An active real estate investor and a conservative saver might meet at a real estate club and work together to each get a higher return on investments than either is accustomed to. The conservative saver is a person who has traditionally put money into vehicles such as certificates of deposits and savings accounts. There might be a few stocks and bonds as well, but the return is low.
Active and experienced real estate investors may vary in their investment strategies and needs, but there are three common ones. One is the long-term rental mortgage. While there are traditional lenders available for this, a passive investor might still be interested in contributing funding. Money is needed for a short time, usually a day, for a wholesaling investor purchase-to-sale. In a fix and flip, the funding is required for both the purchase and the rehab. This investment can provide good returns quickly with only a moderate amount of risk.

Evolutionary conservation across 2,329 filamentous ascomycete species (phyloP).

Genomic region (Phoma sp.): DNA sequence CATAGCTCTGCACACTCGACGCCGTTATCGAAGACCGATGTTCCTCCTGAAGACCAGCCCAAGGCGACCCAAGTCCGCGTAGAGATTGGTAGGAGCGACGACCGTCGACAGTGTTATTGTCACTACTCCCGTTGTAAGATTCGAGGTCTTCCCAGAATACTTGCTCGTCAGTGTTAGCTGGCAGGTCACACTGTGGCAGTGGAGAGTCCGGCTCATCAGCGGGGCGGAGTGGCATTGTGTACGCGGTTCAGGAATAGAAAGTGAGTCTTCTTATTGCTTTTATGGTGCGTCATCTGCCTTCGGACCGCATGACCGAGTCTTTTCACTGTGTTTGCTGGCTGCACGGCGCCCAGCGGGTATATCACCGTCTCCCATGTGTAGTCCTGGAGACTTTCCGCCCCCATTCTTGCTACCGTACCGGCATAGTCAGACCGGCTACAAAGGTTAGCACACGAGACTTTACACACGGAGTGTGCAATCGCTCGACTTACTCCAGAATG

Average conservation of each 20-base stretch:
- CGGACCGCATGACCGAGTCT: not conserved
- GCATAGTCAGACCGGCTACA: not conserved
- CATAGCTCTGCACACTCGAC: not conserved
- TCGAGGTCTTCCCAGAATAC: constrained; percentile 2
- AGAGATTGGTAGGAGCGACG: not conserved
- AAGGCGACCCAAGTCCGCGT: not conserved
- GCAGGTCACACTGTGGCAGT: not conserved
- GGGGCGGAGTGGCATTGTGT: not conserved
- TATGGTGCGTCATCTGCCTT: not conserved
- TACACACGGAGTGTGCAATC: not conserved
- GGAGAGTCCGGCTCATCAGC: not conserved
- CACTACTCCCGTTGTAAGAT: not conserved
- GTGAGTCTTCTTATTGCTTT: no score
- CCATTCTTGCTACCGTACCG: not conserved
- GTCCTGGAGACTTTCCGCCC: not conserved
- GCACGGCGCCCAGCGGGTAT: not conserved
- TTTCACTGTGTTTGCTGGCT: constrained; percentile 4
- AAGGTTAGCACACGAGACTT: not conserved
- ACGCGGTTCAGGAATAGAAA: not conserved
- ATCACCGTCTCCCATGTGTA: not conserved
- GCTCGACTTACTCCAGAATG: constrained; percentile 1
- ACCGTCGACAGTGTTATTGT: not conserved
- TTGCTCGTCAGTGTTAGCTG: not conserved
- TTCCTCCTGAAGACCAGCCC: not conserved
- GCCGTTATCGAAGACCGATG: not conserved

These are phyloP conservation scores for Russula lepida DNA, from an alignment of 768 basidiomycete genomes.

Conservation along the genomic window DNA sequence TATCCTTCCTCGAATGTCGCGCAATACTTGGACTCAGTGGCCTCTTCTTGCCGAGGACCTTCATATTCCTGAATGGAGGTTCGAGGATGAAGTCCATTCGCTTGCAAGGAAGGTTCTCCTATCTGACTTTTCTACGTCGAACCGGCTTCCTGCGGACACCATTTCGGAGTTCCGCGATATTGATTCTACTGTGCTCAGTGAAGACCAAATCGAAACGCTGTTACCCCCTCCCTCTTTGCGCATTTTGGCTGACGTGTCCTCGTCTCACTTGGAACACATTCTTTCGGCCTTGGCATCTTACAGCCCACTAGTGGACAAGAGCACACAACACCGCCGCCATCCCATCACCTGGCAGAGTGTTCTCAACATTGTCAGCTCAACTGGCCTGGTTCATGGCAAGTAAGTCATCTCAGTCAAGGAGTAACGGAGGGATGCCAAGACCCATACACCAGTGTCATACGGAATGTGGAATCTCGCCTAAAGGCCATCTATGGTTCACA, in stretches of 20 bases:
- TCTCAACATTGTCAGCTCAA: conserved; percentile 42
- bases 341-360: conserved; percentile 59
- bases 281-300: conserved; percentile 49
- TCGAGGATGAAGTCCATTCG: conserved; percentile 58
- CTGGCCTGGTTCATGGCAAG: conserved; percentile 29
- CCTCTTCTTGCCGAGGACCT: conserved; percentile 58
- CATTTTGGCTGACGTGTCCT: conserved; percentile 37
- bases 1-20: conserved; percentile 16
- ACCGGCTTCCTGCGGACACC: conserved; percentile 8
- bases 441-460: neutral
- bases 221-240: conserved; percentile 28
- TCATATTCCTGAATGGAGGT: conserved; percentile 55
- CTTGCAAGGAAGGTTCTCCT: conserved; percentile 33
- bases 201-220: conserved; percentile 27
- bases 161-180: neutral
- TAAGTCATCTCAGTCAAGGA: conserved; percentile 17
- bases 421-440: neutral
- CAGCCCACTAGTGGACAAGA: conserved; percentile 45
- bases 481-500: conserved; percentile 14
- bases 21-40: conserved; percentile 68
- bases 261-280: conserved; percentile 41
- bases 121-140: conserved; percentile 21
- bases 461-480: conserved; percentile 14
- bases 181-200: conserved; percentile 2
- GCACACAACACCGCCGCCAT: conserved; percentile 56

The saver and the experienced investor might go in together on a fix and flip deal. The entire process may take around three to five months. The investor is about to get a loan from the saver at a lower interest rate while the saver makes an amount that it normally takes a year to accumulate in just a few months.
This win/win situation might be enhanced by working with an attorney. A new investor is unlikely to know many of the details of residential or commercial real estate investing, and as a passive participant, it might be valuable to have someone to manage contracts and other legal issues. However, an experienced investor may want to work with an attorney as well. Real estate purchase and investing can be complex, and it could also be helpful to have an attorney available in case any litigation becomes necessary.